Rare and Historically Significant Telephones Sold at Auction

The most valuable antique phones have some unique historical status and have been preserved in excellent condition. Here are some examples of notable phones sold in recent years:

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  • Abraham Lincoln‘s Personal Desk Phone – A very early model made by Charles Williams, Jr., this phone sat on Lincoln‘s desk in the telegraph room of the War Department. It sold at auction in 2017 for $37,500.
  • Luftwaffe Field Marshal Hermann Göring‘s Phone – A standard 1930s Siemens phone with a engraved nameplate, this phone sold in 2019 for $43,750, likely due to its direct connection to the infamous Nazi leader.
  • Brigitte Bardot‘s "Ericofon" Phone – A unique one-piece plastic phone custom made for the French actress‘s St. Tropez home in the 1960s, this phone sold for $22,500 in 2019.
  • Steve McQueen‘s Phone from "Bullitt" – The red Western Electric Model 2500 desk phone the actor used in the classic 1968 thriller fetched $11,250 at auction in 2018.
  • Titanic‘s Marconi Room Phone – The 1912 marine telephone from the famous ship‘s communication center sold in 2018 for $21,250, despite its deteriorated condition after being submerged.

As these high-profile examples illustrate, an antique phone‘s value is often tied directly to who owned or used it. Provenance is key, ideally with supporting documentation, photos or expert authentication. Phones that can be screen-matched to a famous film, for instance, are extremely desirable.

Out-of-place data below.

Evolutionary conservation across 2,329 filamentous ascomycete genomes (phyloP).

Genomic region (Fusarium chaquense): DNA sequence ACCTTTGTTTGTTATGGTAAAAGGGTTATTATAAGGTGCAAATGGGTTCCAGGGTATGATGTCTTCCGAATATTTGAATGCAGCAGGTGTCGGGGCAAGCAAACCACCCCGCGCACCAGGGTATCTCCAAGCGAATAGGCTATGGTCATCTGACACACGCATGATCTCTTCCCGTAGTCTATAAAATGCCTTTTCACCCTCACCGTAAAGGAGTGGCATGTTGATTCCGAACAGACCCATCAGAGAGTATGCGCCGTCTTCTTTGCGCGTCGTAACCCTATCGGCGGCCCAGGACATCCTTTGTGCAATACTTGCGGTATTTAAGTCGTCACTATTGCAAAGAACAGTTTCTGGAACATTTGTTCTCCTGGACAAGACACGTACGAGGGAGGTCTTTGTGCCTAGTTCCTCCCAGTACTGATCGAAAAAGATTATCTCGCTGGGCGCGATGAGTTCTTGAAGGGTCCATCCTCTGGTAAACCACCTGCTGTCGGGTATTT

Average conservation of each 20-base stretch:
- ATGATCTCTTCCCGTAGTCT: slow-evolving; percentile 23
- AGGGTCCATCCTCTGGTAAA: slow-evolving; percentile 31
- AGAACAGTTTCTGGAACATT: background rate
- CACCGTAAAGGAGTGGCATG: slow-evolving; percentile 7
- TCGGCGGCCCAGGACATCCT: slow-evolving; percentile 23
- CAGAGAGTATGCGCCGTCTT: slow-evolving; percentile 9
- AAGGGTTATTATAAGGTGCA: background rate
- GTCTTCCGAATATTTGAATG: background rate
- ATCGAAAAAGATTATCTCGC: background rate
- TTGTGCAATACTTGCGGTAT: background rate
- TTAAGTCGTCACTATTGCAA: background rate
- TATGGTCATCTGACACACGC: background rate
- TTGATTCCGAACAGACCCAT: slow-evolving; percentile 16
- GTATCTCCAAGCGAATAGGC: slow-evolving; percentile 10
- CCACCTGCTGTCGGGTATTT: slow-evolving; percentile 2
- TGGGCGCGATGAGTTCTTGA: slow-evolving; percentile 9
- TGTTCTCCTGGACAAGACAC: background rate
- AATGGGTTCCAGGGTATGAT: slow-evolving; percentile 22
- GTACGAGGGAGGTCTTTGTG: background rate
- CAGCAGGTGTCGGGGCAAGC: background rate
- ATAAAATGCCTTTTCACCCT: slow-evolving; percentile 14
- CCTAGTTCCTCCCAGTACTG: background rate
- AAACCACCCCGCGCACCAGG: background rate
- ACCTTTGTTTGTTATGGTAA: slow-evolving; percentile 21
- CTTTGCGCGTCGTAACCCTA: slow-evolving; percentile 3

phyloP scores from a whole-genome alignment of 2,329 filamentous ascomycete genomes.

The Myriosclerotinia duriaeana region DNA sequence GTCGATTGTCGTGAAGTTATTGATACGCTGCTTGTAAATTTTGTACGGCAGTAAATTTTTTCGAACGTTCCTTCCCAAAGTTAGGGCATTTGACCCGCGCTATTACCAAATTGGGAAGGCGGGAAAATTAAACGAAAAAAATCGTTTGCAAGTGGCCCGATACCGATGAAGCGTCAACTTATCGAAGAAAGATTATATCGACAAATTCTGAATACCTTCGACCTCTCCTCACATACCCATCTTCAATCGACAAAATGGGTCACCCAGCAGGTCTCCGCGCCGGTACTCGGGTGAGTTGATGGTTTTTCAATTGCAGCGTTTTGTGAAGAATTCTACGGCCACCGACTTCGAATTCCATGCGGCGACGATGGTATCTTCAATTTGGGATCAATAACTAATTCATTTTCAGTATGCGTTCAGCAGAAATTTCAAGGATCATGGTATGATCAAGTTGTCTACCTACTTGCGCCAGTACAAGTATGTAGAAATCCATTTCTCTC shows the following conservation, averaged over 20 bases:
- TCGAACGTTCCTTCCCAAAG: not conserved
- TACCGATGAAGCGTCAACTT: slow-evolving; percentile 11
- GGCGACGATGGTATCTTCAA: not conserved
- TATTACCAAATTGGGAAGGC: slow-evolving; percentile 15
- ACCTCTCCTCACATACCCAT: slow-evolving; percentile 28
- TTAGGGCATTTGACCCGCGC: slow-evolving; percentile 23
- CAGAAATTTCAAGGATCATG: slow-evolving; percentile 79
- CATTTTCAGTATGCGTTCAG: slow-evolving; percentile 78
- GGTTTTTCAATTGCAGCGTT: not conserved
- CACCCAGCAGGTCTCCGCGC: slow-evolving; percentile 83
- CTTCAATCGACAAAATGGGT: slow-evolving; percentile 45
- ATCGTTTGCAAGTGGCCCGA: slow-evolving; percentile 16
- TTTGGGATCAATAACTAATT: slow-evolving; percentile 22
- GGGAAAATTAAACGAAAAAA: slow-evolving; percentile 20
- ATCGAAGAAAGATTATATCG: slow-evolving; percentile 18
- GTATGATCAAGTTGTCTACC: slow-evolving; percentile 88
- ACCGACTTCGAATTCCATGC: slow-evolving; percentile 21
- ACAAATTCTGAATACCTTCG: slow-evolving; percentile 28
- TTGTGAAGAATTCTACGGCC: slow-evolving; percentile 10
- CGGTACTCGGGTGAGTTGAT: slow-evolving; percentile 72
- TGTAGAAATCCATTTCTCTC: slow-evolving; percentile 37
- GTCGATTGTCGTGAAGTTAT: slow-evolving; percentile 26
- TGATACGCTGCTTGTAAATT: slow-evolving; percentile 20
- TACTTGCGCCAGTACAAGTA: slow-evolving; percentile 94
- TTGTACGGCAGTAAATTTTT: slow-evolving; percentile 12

Caring For and Maintaining Antique Telephones

To keep an antique phone in optimal condition and working order, some regular care and maintenance is required. Always unplug and disconnect a phone before cleaning it.

Use a soft, dry cloth to gently remove any dust or debris from the housing. A cloth slightly dampened with water can be used on tougher grime, but avoid any harsh chemical cleaners or polishes. Let the phone dry fully before plugging it back in.

Bakelite can be buffed with mineral oil to restore shine, while lacquered brass should only be wiped with a microfiber cloth to avoid damage. Painted metal can be carefully touched up if needed.

All the mechanical parts of a phone, like the rotary dial and switchhook, should be lubricated periodically with clock oil or a silicone spray. Avoid using WD-40 as it can degrade rubber and plastic components over time.

If you plan to actually use a phone, consider having it professionally serviced and rewired to work with modern phone systems. Vintage phone repair shops can fabricate replacement cords, refinish housings, and address any electrical issues.

Antique telephones should be displayed and stored in a temperature-stable environment away from direct sunlight and moisture to prevent damage. Phones with cloth cords or wiring are especially vulnerable to dry rot and mildew growth.

The Bottom Line on Antique Telephone Values

Whether you just inherited grandma‘s old rotary phone or you‘re a serious collector hunting for a rare Stromberg-Carlson candlestick, knowing how to assess an antique telephone‘s value is key. By considering a phone‘s age, manufacturer, condition, and rarity, you‘ll be able to make an informed decision when buying or selling.

Remember that the most valuable antique phones tend to be the earliest models in the best cosmetic and operating condition. Phones with a special provenance or historical status can be worth a significant premium as well.

If you‘re new to collecting antique telephones, focus on learning the major styles, brands and production eras before making any major purchases. Consult price guides, join collector clubs, and familiarize yourself with the specific models most prone to being reproduced.

Whether displayed as a sculpturalwork of art or actually used to make calls, antique phones offer a unique blend of form and function that will never go out of style. With some smart shopping and ongoing care, you can build a collection that will hold its value and be enjoyed for generations to come.